• Commit the change to the third party repository, etc. which will change the test's results
  • Note that without the failure expectation, this commit would turn some bots red, e.g. an ANGLE change will turn the bots red
  • Wait for the third party repository to roll into Chromium
  • Commit a change incrementing the revision number associated with the test in the test pages
  • Commit a second change removing the failure expectation, once all of the bots on the main waterfall have generated new reference images. This change should go through the commit queue cleanly.

When adding a brand new pixel test that uses a reference image, the steps are similar, but simpler:

  • In the same commit which introduces the new test, mark the pixel test as failing without platform condition in the pixel test's test expectations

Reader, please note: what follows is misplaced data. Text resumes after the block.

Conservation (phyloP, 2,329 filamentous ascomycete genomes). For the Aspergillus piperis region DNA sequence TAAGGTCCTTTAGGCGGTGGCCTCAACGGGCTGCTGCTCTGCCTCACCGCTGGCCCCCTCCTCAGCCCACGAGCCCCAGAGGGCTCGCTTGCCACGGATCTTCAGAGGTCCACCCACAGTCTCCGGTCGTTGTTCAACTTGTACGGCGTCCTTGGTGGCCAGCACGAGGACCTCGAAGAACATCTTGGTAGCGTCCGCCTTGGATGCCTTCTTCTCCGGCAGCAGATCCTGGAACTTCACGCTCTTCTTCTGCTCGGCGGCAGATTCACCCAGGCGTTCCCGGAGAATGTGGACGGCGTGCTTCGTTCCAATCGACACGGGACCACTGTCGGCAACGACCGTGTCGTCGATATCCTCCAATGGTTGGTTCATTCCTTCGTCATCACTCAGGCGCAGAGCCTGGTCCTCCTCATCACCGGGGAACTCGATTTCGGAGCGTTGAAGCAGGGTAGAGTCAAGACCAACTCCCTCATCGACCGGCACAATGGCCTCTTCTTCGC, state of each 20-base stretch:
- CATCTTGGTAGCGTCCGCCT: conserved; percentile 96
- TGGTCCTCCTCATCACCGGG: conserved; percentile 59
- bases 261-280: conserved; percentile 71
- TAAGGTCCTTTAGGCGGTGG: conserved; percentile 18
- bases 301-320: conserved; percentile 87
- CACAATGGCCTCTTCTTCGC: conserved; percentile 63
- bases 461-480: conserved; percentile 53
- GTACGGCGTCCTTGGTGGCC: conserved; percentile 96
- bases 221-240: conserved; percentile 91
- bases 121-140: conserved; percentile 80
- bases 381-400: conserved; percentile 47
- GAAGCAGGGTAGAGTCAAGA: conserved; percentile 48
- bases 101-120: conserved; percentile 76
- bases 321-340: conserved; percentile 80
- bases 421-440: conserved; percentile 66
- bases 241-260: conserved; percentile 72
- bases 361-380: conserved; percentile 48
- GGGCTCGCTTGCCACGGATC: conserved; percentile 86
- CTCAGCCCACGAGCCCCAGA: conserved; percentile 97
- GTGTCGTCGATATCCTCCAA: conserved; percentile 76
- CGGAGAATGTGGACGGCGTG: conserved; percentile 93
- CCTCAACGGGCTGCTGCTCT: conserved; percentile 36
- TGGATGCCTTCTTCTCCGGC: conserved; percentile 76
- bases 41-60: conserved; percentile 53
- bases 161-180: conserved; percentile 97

• Wait for the reference images to be produced by all of the GPU bots on the waterfalls (see [chromium-gpu-archive/reference-images])
  • Commit a change un-marking the test as failing

When making a Chromium-side (including Blink which is now in the same Chromium repository) change which changes the pixel tests' results:

  • In your CL, both mark the pixel test as failing without platform condition in the pixel test‘s test expectations and increment the test’s version number associated with the test in the test pages
  • After your CL lands, land another CL removing the failure expectations. If this second CL goes through the commit queue cleanly, you know reference images were generated properly.

In general, when adding a new pixel test, it's better to spot check a few pixels in the rendered image rather than using a reference image per platform. The GPU rasterization test is a good example of a recently added test which performs such spot checks.